Daily routine:

Copyright © 2013 Ein el-Jarba Excavation Project. All Rights Reserved

Copyright © 2013 Ein el-Jarba Excavation Project. All Rights Reserved

  • 4:30 AM: Getting up
  • 5 AM: leave accommodation in Hazorea, walk to site
  • 5:15 AM: Beginning of work at the site
  • 7 AM: 15 min coffee break, fruit/cake
  • 9 AM: breakfast (salad, cottage, white cheese, tuna etc)
  • 11 AM: fruit break
  • 1 PM: end of excavation work => lunch in Kibbutz (ca. 13:15)
  • 2:30 PM: find washing and find processing (ca 1-2 hours, depending on number of finds).
  • 7 PM: dinner (cold dinner)

Those interested in documentation and excavation methodology should let me know when excavating, and we will introduce you to locus numbers, the bench mark and archaeological drawing.

On safety:

Archaeology is quite a physical exercise. You will be moving most of the day outside. Do not be surprised when you find yourself sleeping like a baby despite the fact that your bed is far less comfortable than what you are used at home. At every archaeological excavation, SAFETY HAS UPPERMOST PRIORITY! Avoid injuries and illness, applying common sense and alertness.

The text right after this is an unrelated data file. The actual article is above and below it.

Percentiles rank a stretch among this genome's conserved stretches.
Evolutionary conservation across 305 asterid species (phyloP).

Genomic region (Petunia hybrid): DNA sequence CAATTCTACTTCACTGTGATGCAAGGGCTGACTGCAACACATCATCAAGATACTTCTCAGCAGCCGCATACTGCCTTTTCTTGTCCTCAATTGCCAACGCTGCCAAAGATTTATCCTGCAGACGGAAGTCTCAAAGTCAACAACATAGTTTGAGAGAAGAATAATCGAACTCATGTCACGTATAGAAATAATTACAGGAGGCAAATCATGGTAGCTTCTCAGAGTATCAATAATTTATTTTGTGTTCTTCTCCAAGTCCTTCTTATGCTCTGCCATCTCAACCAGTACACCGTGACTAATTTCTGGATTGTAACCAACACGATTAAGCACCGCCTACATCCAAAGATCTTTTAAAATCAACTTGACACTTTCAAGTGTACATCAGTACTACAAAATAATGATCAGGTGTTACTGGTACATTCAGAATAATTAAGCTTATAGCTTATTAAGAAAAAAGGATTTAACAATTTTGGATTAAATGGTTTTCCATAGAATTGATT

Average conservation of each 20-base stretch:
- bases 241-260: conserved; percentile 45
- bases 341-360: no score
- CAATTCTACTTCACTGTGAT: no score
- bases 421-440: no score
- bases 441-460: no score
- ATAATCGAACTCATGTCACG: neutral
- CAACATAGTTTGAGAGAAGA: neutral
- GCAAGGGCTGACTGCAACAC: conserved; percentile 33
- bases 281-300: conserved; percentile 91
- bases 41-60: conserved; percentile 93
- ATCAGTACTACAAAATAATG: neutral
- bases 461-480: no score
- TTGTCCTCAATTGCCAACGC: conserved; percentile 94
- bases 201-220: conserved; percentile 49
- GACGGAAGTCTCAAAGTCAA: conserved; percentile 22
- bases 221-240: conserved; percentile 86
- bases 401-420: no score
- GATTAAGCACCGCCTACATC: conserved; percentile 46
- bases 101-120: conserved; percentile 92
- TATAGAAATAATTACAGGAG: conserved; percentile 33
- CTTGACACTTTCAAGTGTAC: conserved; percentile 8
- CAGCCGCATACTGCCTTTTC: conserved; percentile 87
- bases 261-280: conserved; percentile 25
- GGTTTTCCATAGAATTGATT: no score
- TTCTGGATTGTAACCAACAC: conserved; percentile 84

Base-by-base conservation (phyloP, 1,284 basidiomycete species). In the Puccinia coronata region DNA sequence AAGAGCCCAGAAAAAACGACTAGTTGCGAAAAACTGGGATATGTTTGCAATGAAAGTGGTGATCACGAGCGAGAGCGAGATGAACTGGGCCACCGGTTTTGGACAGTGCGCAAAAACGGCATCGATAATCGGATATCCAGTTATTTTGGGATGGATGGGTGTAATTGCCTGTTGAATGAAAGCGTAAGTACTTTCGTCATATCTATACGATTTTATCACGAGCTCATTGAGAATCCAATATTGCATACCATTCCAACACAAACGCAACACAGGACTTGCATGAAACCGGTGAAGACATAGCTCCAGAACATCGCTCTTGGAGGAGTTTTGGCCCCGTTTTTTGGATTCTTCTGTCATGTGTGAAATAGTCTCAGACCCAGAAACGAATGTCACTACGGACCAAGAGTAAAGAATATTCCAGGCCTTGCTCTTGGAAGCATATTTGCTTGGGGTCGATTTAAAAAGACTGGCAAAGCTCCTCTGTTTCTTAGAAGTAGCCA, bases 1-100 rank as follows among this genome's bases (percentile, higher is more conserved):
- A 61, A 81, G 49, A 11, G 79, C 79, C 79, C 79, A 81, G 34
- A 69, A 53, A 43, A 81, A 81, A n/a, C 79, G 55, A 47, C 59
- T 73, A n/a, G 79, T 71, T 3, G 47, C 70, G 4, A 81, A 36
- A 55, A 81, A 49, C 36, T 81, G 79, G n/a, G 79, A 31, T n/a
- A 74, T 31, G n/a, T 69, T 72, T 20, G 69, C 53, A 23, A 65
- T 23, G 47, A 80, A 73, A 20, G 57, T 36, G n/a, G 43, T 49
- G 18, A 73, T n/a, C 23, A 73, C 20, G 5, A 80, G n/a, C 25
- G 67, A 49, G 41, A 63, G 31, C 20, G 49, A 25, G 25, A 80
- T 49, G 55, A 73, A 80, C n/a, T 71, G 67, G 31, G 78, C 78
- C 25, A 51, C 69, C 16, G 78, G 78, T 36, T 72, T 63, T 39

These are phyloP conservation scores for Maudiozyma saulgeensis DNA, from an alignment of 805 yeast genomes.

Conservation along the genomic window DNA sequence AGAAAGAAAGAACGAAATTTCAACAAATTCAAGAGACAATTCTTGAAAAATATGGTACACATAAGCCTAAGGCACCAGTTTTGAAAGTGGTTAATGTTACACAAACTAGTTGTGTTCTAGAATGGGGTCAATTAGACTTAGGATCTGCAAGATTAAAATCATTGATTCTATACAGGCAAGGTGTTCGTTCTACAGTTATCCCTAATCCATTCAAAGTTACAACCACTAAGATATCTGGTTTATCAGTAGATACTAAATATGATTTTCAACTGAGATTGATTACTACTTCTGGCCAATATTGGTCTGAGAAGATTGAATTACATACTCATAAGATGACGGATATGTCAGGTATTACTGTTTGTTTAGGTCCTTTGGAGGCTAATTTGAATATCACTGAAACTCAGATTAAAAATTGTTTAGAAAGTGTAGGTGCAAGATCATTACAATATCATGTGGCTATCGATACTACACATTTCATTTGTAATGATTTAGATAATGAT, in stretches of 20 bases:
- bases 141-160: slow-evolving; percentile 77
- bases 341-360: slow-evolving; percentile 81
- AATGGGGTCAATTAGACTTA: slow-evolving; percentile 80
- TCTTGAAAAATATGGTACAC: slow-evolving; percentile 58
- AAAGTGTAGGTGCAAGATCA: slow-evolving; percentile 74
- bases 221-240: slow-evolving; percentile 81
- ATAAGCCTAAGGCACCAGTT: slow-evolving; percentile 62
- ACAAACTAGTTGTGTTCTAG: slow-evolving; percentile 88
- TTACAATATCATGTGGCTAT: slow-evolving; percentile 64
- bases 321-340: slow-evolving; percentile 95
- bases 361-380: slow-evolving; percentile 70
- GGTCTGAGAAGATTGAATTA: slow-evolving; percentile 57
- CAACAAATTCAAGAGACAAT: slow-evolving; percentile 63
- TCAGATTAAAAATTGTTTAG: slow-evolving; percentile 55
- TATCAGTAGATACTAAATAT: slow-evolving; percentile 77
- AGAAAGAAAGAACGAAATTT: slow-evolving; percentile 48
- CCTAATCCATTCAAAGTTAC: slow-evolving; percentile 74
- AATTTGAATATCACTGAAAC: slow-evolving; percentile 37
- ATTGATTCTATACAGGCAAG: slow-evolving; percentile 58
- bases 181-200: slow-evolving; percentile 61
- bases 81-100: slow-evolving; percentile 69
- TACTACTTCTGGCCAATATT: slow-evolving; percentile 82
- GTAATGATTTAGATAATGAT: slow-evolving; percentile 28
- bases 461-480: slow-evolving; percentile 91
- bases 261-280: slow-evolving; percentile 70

Copyright © 2013 Ein el-Jarba Excavation Project. All Rights Reserved

Copyright © 2013 Ein el-Jarba Excavation Project. All Rights Reserved

Make sure you DO NOT work in the earth with your hands, but with tools (snakes, spiders, scorpions), only lift what your back and your knees can deal with, don’t get dehydrated or a heatstroke (we will be working in the shade though), don’t fall over the ropes attached to the shade-cloth, don’t fall on protruding metal poles, don’t hit your foot with a pickaxe, don’t get stuck with the pickaxe in the shade-cloth, then dropping it on your head etc. (All injuries in this list are purely fictitious. Any resemblance to real persons is purely coincidental…) Ein el-Jarba is not a dangerous site, but very serious accidents have happened on archaeological projects. Do please take this seriously.

On our photo/facebook-policy:

I highly encourage you to take photos and post them on Facebook! Your posts are my free advertizing, which helps getting people interested in the project. There are only few exceptions, and I urge you to take this very seriously, as it protects the project. Please do not take pictures of:

  • archaeological features with a scale while the site photographer is taking publication photos 
  • finds, which have been explicitely prohibited to be photographed (very rare)
  • the “Krak des Chevaliers”, the exposed, unflattering backside of your fellow excavators. This doesn’t harm the project, but I don’t want to ruin anybody’s chance to find a proper job…

I trust every participant to be responsible and not to harm the project. This allows us to be very free about our photo policy!


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